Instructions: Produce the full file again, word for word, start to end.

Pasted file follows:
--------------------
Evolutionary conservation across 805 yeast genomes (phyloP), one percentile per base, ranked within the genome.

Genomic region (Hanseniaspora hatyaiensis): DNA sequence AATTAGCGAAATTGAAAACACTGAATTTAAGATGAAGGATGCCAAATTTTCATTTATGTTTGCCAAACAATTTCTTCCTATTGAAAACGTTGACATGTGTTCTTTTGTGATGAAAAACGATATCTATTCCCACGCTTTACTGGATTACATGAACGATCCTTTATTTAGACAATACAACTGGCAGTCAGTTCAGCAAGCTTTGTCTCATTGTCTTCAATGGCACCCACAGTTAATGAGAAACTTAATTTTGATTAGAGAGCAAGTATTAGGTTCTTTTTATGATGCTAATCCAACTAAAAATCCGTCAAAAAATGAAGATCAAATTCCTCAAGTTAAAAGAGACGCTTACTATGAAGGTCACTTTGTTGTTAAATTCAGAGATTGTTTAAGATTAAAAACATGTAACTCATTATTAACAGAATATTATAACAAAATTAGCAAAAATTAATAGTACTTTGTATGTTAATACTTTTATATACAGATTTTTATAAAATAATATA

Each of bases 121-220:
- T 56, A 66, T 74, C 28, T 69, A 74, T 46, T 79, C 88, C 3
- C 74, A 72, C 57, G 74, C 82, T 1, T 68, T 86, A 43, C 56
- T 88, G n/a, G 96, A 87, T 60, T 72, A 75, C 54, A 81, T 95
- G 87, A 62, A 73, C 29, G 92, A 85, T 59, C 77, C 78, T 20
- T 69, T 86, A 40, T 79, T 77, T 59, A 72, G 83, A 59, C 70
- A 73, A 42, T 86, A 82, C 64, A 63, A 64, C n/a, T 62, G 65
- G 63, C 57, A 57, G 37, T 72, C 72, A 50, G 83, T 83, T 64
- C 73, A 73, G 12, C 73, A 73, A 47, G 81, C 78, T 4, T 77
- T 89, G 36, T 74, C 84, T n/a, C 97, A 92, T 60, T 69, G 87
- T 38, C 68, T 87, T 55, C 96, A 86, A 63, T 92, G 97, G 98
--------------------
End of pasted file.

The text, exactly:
Evolutionary conservation across 805 yeast genomes (phyloP), one percentile per base, ranked within the genome.

Genomic region (Hanseniaspora hatyaiensis): DNA sequence AATTAGCGAAATTGAAAACACTGAATTTAAGATGAAGGATGCCAAATTTTCATTTATGTTTGCCAAACAATTTCTTCCTATTGAAAACGTTGACATGTGTTCTTTTGTGATGAAAAACGATATCTATTCCCACGCTTTACTGGATTACATGAACGATCCTTTATTTAGACAATACAACTGGCAGTCAGTTCAGCAAGCTTTGTCTCATTGTCTTCAATGGCACCCACAGTTAATGAGAAACTTAATTTTGATTAGAGAGCAAGTATTAGGTTCTTTTTATGATGCTAATCCAACTAAAAATCCGTCAAAAAATGAAGATCAAATTCCTCAAGTTAAAAGAGACGCTTACTATGAAGGTCACTTTGTTGTTAAATTCAGAGATTGTTTAAGATTAAAAACATGTAACTCATTATTAACAGAATATTATAACAAAATTAGCAAAAATTAATAGTACTTTGTATGTTAATACTTTTATATACAGATTTTTATAAAATAATATA

Each of bases 121-220:
- T 56, A 66, T 74, C 28, T 69, A 74, T 46, T 79, C 88, C 3
- C 74, A 72, C 57, G 74, C 82, T 1, T 68, T 86, A 43, C 56
- T 88, G n/a, G 96, A 87, T 60, T 72, A 75, C 54, A 81, T 95
- G 87, A 62, A 73, C 29, G 92, A 85, T 59, C 77, C 78, T 20
- T 69, T 86, A 40, T 79, T 77, T 59, A 72, G 83, A 59, C 70
- A 73, A 42, T 86, A 82, C 64, A 63, A 64, C n/a, T 62, G 65
- G 63, C 57, A 57, G 37, T 72, C 72, A 50, G 83, T 83, T 64
- C 73, A 73, G 12, C 73, A 73, A 47, G 81, C 78, T 4, T 77
- T 89, G 36, T 74, C 84, T n/a, C 97, A 92, T 60, T 69, G 87
- T 38, C 68, T 87, T 55, C 96, A 86, A 63, T 92, G 97, G 98